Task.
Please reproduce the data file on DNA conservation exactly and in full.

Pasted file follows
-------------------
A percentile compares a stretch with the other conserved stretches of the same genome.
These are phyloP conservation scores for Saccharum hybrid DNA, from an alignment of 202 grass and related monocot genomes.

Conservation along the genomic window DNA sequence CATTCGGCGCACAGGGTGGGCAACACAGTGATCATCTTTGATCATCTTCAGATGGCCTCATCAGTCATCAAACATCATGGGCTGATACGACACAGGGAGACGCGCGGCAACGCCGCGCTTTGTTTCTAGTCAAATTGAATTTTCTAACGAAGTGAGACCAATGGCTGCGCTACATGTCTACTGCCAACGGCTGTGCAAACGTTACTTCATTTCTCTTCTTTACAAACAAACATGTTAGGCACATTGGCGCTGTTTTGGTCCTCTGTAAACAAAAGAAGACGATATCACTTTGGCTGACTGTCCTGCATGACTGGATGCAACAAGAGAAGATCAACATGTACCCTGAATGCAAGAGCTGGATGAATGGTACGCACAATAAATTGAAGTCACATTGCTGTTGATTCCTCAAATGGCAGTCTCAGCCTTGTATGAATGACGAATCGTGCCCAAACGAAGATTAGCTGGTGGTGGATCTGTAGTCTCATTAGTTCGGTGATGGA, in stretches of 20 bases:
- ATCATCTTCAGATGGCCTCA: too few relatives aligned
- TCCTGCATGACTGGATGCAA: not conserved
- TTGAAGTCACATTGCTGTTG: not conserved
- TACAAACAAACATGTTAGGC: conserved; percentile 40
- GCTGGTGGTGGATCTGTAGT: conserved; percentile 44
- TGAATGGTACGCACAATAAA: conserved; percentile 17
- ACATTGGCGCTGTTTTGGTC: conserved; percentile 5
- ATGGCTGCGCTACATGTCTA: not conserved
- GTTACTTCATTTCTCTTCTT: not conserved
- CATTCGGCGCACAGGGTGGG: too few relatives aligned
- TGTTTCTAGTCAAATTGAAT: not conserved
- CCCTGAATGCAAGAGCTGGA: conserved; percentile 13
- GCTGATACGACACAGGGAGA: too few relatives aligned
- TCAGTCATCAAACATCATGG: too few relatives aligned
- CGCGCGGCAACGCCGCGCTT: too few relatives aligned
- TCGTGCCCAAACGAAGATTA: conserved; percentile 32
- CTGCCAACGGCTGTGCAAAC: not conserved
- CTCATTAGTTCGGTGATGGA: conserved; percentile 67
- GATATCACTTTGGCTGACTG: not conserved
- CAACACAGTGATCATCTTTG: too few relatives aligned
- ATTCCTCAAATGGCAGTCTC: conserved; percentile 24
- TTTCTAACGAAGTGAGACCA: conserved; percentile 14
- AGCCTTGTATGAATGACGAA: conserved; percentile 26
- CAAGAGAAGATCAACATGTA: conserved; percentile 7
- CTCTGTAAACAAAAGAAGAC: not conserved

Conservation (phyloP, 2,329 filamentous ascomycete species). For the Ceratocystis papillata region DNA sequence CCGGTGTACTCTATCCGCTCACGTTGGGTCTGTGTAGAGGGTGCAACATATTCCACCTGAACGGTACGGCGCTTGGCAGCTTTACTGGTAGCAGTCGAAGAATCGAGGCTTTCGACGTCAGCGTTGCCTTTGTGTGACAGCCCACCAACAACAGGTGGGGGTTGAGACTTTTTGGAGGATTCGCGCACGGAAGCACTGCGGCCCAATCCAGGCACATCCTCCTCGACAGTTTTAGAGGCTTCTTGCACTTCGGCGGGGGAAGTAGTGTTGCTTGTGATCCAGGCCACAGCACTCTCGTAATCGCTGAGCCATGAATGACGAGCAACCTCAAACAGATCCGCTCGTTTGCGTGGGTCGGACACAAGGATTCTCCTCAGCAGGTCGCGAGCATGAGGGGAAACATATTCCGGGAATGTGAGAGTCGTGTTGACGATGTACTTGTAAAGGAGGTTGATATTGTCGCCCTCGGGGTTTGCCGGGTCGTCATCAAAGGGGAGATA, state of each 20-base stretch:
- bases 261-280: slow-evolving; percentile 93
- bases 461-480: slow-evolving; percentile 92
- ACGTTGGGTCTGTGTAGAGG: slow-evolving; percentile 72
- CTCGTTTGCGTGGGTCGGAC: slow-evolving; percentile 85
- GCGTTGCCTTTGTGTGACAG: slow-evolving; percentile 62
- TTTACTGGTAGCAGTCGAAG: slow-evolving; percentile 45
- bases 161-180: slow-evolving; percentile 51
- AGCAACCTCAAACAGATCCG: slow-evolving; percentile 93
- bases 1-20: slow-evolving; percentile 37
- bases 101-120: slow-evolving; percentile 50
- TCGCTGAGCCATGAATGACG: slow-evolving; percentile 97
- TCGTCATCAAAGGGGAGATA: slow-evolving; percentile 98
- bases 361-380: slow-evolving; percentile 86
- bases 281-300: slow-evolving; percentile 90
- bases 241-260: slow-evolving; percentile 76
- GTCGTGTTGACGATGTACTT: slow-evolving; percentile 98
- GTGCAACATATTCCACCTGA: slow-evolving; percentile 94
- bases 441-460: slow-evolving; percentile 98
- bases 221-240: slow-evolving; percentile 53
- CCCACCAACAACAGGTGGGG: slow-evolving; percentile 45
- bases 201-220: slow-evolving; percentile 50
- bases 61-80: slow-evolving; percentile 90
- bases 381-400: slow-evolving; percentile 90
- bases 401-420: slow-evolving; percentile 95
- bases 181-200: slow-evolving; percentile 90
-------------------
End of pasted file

A percentile compares a stretch with the other conserved stretches of the same genome.
These are phyloP conservation scores for Saccharum hybrid DNA, from an alignment of 202 grass and related monocot genomes.

Conservation along the genomic window DNA sequence CATTCGGCGCACAGGGTGGGCAACACAGTGATCATCTTTGATCATCTTCAGATGGCCTCATCAGTCATCAAACATCATGGGCTGATACGACACAGGGAGACGCGCGGCAACGCCGCGCTTTGTTTCTAGTCAAATTGAATTTTCTAACGAAGTGAGACCAATGGCTGCGCTACATGTCTACTGCCAACGGCTGTGCAAACGTTACTTCATTTCTCTTCTTTACAAACAAACATGTTAGGCACATTGGCGCTGTTTTGGTCCTCTGTAAACAAAAGAAGACGATATCACTTTGGCTGACTGTCCTGCATGACTGGATGCAACAAGAGAAGATCAACATGTACCCTGAATGCAAGAGCTGGATGAATGGTACGCACAATAAATTGAAGTCACATTGCTGTTGATTCCTCAAATGGCAGTCTCAGCCTTGTATGAATGACGAATCGTGCCCAAACGAAGATTAGCTGGTGGTGGATCTGTAGTCTCATTAGTTCGGTGATGGA, in stretches of 20 bases:
- ATCATCTTCAGATGGCCTCA: too few relatives aligned
- TCCTGCATGACTGGATGCAA: not conserved
- TTGAAGTCACATTGCTGTTG: not conserved
- TACAAACAAACATGTTAGGC: conserved; percentile 40
- GCTGGTGGTGGATCTGTAGT: conserved; percentile 44
- TGAATGGTACGCACAATAAA: conserved; percentile 17
- ACATTGGCGCTGTTTTGGTC: conserved; percentile 5
- ATGGCTGCGCTACATGTCTA: not conserved
- GTTACTTCATTTCTCTTCTT: not conserved
- CATTCGGCGCACAGGGTGGG: too few relatives aligned
- TGTTTCTAGTCAAATTGAAT: not conserved
- CCCTGAATGCAAGAGCTGGA: conserved; percentile 13
- GCTGATACGACACAGGGAGA: too few relatives aligned
- TCAGTCATCAAACATCATGG: too few relatives aligned
- CGCGCGGCAACGCCGCGCTT: too few relatives aligned
- TCGTGCCCAAACGAAGATTA: conserved; percentile 32
- CTGCCAACGGCTGTGCAAAC: not conserved
- CTCATTAGTTCGGTGATGGA: conserved; percentile 67
- GATATCACTTTGGCTGACTG: not conserved
- CAACACAGTGATCATCTTTG: too few relatives aligned
- ATTCCTCAAATGGCAGTCTC: conserved; percentile 24
- TTTCTAACGAAGTGAGACCA: conserved; percentile 14
- AGCCTTGTATGAATGACGAA: conserved; percentile 26
- CAAGAGAAGATCAACATGTA: conserved; percentile 7
- CTCTGTAAACAAAAGAAGAC: not conserved

Conservation (phyloP, 2,329 filamentous ascomycete species). For the Ceratocystis papillata region DNA sequence CCGGTGTACTCTATCCGCTCACGTTGGGTCTGTGTAGAGGGTGCAACATATTCCACCTGAACGGTACGGCGCTTGGCAGCTTTACTGGTAGCAGTCGAAGAATCGAGGCTTTCGACGTCAGCGTTGCCTTTGTGTGACAGCCCACCAACAACAGGTGGGGGTTGAGACTTTTTGGAGGATTCGCGCACGGAAGCACTGCGGCCCAATCCAGGCACATCCTCCTCGACAGTTTTAGAGGCTTCTTGCACTTCGGCGGGGGAAGTAGTGTTGCTTGTGATCCAGGCCACAGCACTCTCGTAATCGCTGAGCCATGAATGACGAGCAACCTCAAACAGATCCGCTCGTTTGCGTGGGTCGGACACAAGGATTCTCCTCAGCAGGTCGCGAGCATGAGGGGAAACATATTCCGGGAATGTGAGAGTCGTGTTGACGATGTACTTGTAAAGGAGGTTGATATTGTCGCCCTCGGGGTTTGCCGGGTCGTCATCAAAGGGGAGATA, state of each 20-base stretch:
- bases 261-280: slow-evolving; percentile 93
- bases 461-480: slow-evolving; percentile 92
- ACGTTGGGTCTGTGTAGAGG: slow-evolving; percentile 72
- CTCGTTTGCGTGGGTCGGAC: slow-evolving; percentile 85
- GCGTTGCCTTTGTGTGACAG: slow-evolving; percentile 62
- TTTACTGGTAGCAGTCGAAG: slow-evolving; percentile 45
- bases 161-180: slow-evolving; percentile 51
- AGCAACCTCAAACAGATCCG: slow-evolving; percentile 93
- bases 1-20: slow-evolving; percentile 37
- bases 101-120: slow-evolving; percentile 50
- TCGCTGAGCCATGAATGACG: slow-evolving; percentile 97
- TCGTCATCAAAGGGGAGATA: slow-evolving; percentile 98
- bases 361-380: slow-evolving; percentile 86
- bases 281-300: slow-evolving; percentile 90
- bases 241-260: slow-evolving; percentile 76
- GTCGTGTTGACGATGTACTT: slow-evolving; percentile 98
- GTGCAACATATTCCACCTGA: slow-evolving; percentile 94
- bases 441-460: slow-evolving; percentile 98
- bases 221-240: slow-evolving; percentile 53
- CCCACCAACAACAGGTGGGG: slow-evolving; percentile 45
- bases 201-220: slow-evolving; percentile 50
- bases 61-80: slow-evolving; percentile 90
- bases 381-400: slow-evolving; percentile 90
- bases 401-420: slow-evolving; percentile 95
- bases 181-200: slow-evolving; percentile 90